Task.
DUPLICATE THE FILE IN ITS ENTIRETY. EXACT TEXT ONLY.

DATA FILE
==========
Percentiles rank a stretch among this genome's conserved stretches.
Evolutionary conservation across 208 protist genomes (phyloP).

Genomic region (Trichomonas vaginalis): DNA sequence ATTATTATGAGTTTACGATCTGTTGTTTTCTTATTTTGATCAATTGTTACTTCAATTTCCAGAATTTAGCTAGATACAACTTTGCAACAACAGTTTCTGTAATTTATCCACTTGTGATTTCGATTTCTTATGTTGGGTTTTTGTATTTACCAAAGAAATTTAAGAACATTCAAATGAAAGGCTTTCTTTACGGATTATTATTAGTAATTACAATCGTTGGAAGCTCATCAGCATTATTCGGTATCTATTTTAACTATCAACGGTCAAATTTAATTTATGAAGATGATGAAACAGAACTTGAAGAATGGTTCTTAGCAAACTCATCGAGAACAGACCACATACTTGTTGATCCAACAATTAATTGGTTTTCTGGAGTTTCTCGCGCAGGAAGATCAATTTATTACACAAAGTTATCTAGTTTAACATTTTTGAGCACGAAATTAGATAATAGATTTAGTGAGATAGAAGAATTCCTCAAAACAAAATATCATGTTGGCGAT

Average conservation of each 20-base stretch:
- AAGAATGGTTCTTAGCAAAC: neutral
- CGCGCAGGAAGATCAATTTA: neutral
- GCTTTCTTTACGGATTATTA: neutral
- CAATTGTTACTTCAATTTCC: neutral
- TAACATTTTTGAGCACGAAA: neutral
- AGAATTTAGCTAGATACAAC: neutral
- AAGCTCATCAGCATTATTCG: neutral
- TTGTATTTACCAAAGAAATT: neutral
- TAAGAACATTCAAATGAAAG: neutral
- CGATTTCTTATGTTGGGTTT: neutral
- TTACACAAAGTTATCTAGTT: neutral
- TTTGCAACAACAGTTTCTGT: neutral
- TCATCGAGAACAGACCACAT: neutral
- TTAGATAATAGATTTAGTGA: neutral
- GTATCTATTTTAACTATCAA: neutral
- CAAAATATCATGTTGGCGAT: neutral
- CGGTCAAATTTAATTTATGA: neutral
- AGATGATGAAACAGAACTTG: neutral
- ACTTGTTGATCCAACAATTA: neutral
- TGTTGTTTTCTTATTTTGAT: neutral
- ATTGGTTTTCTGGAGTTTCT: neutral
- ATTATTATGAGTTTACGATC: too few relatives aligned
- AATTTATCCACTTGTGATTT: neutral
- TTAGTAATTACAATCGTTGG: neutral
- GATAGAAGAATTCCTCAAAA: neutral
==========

Percentiles rank a stretch among this genome's conserved stretches.
Evolutionary conservation across 208 protist genomes (phyloP).

Genomic region (Trichomonas vaginalis): DNA sequence ATTATTATGAGTTTACGATCTGTTGTTTTCTTATTTTGATCAATTGTTACTTCAATTTCCAGAATTTAGCTAGATACAACTTTGCAACAACAGTTTCTGTAATTTATCCACTTGTGATTTCGATTTCTTATGTTGGGTTTTTGTATTTACCAAAGAAATTTAAGAACATTCAAATGAAAGGCTTTCTTTACGGATTATTATTAGTAATTACAATCGTTGGAAGCTCATCAGCATTATTCGGTATCTATTTTAACTATCAACGGTCAAATTTAATTTATGAAGATGATGAAACAGAACTTGAAGAATGGTTCTTAGCAAACTCATCGAGAACAGACCACATACTTGTTGATCCAACAATTAATTGGTTTTCTGGAGTTTCTCGCGCAGGAAGATCAATTTATTACACAAAGTTATCTAGTTTAACATTTTTGAGCACGAAATTAGATAATAGATTTAGTGAGATAGAAGAATTCCTCAAAACAAAATATCATGTTGGCGAT

Average conservation of each 20-base stretch:
- AAGAATGGTTCTTAGCAAAC: neutral
- CGCGCAGGAAGATCAATTTA: neutral
- GCTTTCTTTACGGATTATTA: neutral
- CAATTGTTACTTCAATTTCC: neutral
- TAACATTTTTGAGCACGAAA: neutral
- AGAATTTAGCTAGATACAAC: neutral
- AAGCTCATCAGCATTATTCG: neutral
- TTGTATTTACCAAAGAAATT: neutral
- TAAGAACATTCAAATGAAAG: neutral
- CGATTTCTTATGTTGGGTTT: neutral
- TTACACAAAGTTATCTAGTT: neutral
- TTTGCAACAACAGTTTCTGT: neutral
- TCATCGAGAACAGACCACAT: neutral
- TTAGATAATAGATTTAGTGA: neutral
- GTATCTATTTTAACTATCAA: neutral
- CAAAATATCATGTTGGCGAT: neutral
- CGGTCAAATTTAATTTATGA: neutral
- AGATGATGAAACAGAACTTG: neutral
- ACTTGTTGATCCAACAATTA: neutral
- TGTTGTTTTCTTATTTTGAT: neutral
- ATTGGTTTTCTGGAGTTTCT: neutral
- ATTATTATGAGTTTACGATC: too few relatives aligned
- AATTTATCCACTTGTGATTT: neutral
- TTAGTAATTACAATCGTTGG: neutral
- GATAGAAGAATTCCTCAAAA: neutral